Posted on 12th Jan 2018 05:25:10 in
There was drama outside Temple Point Hotel in Watamu on Wednesday after employees and neighbours of the establishment barred an Italian and a Kenyan investor from taking over the premises.
The two – Steffano Ucelli and Isaac Rodrot – who have laid claim to the hotel, stormed the premises claiming that it belongs to them as per a High Court ruling of 2015 and a Court of Appeal judgement but the current owner, a German couple, could hear none of it.
The two sides have battled over the ownership of the hotel for years with each side claiming to hold binding court orders.
Hundreds of residents blocked Rodrot and Ucelli, who were accompanied by dozens of police officers.
They said they would not allow any change of management, claiming that Hans Langer, a German, was the rightful owner of the resort hotel.
Langer himself claimed those laying claim to the hotel were "misusing State authorities", adding that Rodrot could not claim to be a shareholder in the property.
He claimed the court order Rodrot and Ucelli were relying on to take over the Sh1 billion hotel did not allow them to do so. See Also: St Mary’s Hospital ownership row locks out students
"The court has not given any specific orders," Langer said.
The angry residents, who appeared to support Langer, ganged up with employees and management to barricade the Temple Point's main gate in order to prevent Rodrot, Uccelli and police officers led by Malindi OCPD Matawa Muchangi from accessing it.
They claimed that the court order Rodrot and Ucelli were waving was about Salama Beach Hotel Ltd and not Temple Point Hotel.
After a tense and angry five-hour standoff, the OCPD withdrew his officers saying "since the people have refused to move, there is need to return to the court for a clarification."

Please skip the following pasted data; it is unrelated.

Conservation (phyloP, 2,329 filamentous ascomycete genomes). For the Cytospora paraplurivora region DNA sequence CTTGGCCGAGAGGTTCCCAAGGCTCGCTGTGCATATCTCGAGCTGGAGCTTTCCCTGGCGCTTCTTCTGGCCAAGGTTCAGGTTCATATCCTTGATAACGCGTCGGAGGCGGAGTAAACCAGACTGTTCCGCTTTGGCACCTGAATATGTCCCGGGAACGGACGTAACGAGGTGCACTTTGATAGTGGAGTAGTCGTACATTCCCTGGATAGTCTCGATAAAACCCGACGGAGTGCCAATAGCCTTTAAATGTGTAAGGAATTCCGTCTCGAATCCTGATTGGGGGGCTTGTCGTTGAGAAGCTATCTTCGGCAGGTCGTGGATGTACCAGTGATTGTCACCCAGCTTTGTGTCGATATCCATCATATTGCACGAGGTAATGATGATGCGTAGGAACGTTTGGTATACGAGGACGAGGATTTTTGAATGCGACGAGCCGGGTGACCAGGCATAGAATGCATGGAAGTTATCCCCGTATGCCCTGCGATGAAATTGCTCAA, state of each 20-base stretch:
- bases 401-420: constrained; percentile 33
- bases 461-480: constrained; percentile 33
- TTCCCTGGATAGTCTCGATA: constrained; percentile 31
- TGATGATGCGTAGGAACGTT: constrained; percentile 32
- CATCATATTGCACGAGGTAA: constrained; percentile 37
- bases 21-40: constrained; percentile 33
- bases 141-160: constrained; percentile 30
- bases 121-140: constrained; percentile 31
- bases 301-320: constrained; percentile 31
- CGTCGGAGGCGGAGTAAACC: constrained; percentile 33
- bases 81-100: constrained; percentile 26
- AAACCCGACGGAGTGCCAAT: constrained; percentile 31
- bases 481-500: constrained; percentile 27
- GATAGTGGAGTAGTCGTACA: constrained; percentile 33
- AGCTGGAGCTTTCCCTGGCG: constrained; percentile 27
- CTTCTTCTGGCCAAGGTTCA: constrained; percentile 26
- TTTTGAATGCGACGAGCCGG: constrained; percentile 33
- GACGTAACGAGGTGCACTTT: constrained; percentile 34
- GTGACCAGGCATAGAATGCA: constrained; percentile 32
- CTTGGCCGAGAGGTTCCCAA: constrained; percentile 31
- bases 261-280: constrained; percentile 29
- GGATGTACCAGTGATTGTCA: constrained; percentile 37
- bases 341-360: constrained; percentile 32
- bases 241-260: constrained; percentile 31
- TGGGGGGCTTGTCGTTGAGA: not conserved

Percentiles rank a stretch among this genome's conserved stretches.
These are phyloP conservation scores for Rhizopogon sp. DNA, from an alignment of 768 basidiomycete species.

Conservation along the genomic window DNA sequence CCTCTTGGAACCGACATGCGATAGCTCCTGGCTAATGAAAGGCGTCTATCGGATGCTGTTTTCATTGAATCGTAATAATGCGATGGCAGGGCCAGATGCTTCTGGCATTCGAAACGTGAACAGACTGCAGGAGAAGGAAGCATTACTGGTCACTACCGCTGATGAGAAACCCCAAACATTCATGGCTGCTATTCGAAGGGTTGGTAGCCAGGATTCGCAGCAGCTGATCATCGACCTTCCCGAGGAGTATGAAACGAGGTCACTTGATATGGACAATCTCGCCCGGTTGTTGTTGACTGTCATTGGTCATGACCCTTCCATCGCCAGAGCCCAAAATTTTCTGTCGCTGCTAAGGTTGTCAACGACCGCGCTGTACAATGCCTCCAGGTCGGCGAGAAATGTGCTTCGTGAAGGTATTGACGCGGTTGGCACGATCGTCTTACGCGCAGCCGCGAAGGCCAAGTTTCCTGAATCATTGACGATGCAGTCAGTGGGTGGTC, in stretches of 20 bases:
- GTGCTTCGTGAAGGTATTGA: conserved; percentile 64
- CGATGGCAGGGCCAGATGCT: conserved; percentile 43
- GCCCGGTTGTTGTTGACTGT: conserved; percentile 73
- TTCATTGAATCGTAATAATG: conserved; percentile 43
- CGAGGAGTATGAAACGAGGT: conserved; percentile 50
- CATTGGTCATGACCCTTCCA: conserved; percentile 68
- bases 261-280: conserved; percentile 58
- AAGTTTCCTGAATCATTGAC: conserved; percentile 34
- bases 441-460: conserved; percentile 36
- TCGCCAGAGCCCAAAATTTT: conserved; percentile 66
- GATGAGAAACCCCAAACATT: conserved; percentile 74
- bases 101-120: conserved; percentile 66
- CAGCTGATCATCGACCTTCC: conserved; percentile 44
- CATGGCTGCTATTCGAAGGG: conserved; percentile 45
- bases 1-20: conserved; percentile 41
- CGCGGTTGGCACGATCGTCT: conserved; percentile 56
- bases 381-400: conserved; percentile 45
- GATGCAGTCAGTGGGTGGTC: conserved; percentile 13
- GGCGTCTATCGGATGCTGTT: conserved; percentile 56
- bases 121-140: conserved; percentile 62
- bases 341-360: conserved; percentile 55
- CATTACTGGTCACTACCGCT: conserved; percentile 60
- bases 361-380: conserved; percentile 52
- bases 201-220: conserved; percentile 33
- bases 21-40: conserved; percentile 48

Trouble begun when Langer received information that their rivals were going to officially take over the hotel while accompanied by armed police officers.
All the staff, a section of community members and elders from Watamu armed themselves with rungus, stones and bows and arrows to keep guard at the entrance of the hotel.
They claimed Rodrot, whom they alleged was a former employee of the hotel for years, had not explained how he became a shareholder and co-owner of the property.
At some point, Mr Muchangi asked the operations manager Mumba Ngundi to order the workers out of the gate but he declined, saying the issue must be sorted out by lawyers of both parties.
Langer accused Ucelli and Rodrot of misinterpreting the court order and challenged them to hire qualified lawyers to help them understand it.
Uccelli and Rodrot said they were still determined to take over the hotel, adding that the court orders were clear.
Ucelli and Rodrot had presented a letter laying claim to the hotel and indicating they had orders to take over the hotel.
Langer accused a local politician of being behind the current eight-year ownership dispute.